The layering of memories built tradition’s high walls, until the place made by those walls became a prison.”

“There were two pasts; he understood that now. There was the past that men remembered, and there was the past that determined, and rarely if ever were they the same. All men stood in thrall of the latter.”

Annihilation seems to be some sort of sister product of Arrival. I had problems with the way Arrival structured its theme, but the movie was still exciting and interesting to watch. Annihilation not even that. It’s a movie without even ONE good idea, filled with flashbacks that only add bland sentimentality, and with an elaborate final scene that is inspired visually but that only apes symbolism without putting anything of value within. It’s as if one took the final sequence of 2001 Space Odyssey and stripped that visual fancy eye-candy away from any deeper meaning.

The problem is: the large majority of the public is stupid but enjoys thinking itself clever. As long a movie apes the motions of something clever and “mysterious”, most people are going to believe it. They are going to believe about deeper meanings, esoteric revelations and whatnot. The dumber the movie, the smarter they feel. And Annihilation is really dumb.

So this is what we got, straight from the wikipedia:

It received praise for its visuals, performances, direction, and thought-provoking story, but, suffered from being deemed “too intellectual” for general movie audiences.

They think it’s too smart.

an impressively ambitious—and surprisingly strange—exploration of challenging themes that should leave audiences pondering long after the end credits roll

a bracing brainteaser with the courage of its own ambiguity. You work out the answers in your own head, in your own time, in your own dreams, where the best sci-fi puzzles leave things.

deserves several viewings, and your brain’s whole attention

In order to be smart you’d have to actually say something. This movie suggests, without saying. This is the usual technique when you have nothing to say: you just pretend and let people imagine whatever they like. It’s typical illusionism.

That’s why I tend to agree more with this description instead:

I’d say this film is more “feels-provoking” than “thought-provoking.”

That’s euphemisms to say it’s manipulative.

Once the basic context has been established in the movie, nothing else is being added or even expanded. Some sort of thing arrived from the sky and produced an area where all life forms experience strong mutations. The movie ends with the spectator having the exact same information delivered already in the premise (the final revelation is that the bubble causes the DNA to “refract”, which is a functional synonym of “causes mutations”). Simply put: the movie goes nowhere. It’s more like a documentary on visual effects. It’s, if you want to be kind, esthetic poetry.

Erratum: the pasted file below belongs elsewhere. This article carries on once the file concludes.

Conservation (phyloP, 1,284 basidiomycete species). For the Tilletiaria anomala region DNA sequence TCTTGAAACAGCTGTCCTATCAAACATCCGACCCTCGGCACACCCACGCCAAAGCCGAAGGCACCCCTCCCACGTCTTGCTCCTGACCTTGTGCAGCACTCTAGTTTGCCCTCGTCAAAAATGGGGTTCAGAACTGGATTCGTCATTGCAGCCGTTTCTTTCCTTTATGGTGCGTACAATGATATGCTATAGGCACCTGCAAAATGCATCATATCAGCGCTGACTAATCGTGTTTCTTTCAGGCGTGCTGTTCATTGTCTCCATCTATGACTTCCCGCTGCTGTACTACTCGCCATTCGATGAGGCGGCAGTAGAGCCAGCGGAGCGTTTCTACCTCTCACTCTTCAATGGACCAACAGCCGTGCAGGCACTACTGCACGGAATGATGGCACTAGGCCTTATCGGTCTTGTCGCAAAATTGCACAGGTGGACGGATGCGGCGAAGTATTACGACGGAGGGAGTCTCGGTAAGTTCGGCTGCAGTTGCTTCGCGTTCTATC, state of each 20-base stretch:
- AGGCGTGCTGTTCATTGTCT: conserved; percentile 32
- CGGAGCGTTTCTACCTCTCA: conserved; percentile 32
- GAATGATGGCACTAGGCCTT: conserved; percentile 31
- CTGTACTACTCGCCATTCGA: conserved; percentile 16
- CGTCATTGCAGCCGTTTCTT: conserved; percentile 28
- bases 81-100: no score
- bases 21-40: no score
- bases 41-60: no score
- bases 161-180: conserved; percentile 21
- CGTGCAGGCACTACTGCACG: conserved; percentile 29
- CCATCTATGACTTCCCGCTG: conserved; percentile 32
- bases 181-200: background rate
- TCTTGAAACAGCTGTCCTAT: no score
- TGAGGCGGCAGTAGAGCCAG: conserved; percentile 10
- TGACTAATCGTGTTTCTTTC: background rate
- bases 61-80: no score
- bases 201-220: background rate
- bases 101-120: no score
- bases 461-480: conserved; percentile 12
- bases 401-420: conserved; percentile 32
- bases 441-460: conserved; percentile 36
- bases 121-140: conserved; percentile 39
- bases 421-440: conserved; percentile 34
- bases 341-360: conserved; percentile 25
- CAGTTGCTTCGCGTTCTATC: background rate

Maybe I’m too harsh but I resent when I watch a movie for two hours and the movie doesn’t even offer one worthwhile tiny idea that I can take away from it. And because the movie itself only delivered some pathetic horror scenes amidst the sentimentality bits, it was also annoying to watch. At least sometimes movies can be bad movies but still offer interesting themes and ideas. In this case it wasn’t entertaining and I haven’t taken anything worthwhile out of it either.

Without having read the book (and currently no desire going there) I don’t know if there are some actual ideas that have their legitimate roots there, so I can’t say that my “explanation” of the movie is complete. What I got out of it is that this organism interacts as an agent of change. The movie explicitly defines it “annihilation” and it is described as a process.

But of course on top of this mechanistic process that affects all biologic material there’s also contact and interaction with the “real” deal: human consciousness. That’s what makes the movie disappointing, because it’s like they had an infinite number of possibilities. The potential to really go deep. But absolutely nothing happens.

When the process interacts with consciousness what we get is that the squad of women progressively dissipates to one woman (to mirror the “morale” the movie infodumped at a previous point: that often organisms seek self-destruction for no reason). As in Arrival, the plot seems to be justified through sentimentality, but I honestly didn’t grasp the reason why one only survives. Without the book I cannot even know if some lack of “symmetry” is an artifact left by the imprint of the book itself, or a deliberate choice. For example you could interpret the finale by saying that the goal of this organism was to infiltrate humanity. So “mission accomplished”. But why two “doppelgänger” instead of one? Why the bubble didn’t dissipate when Kane came back? And why it did instead dissipate only when Lena does?

You could hypothesize that while Kane killed himself, leaving the doppelgänger, Lena instead tricked the organism into suicide. That’s quite silly, but it seems coherent with some themes in the movie (apoptosis). But this solution doesn’t hold up, because in the final scene we are shown identity between Kane and Lena. Either both are “transformed”, or both are the same. This suggests that whatever happened, happened to BOTH, in the same way. So why, again, does this organism disappear after producing two new organisms instead of just one?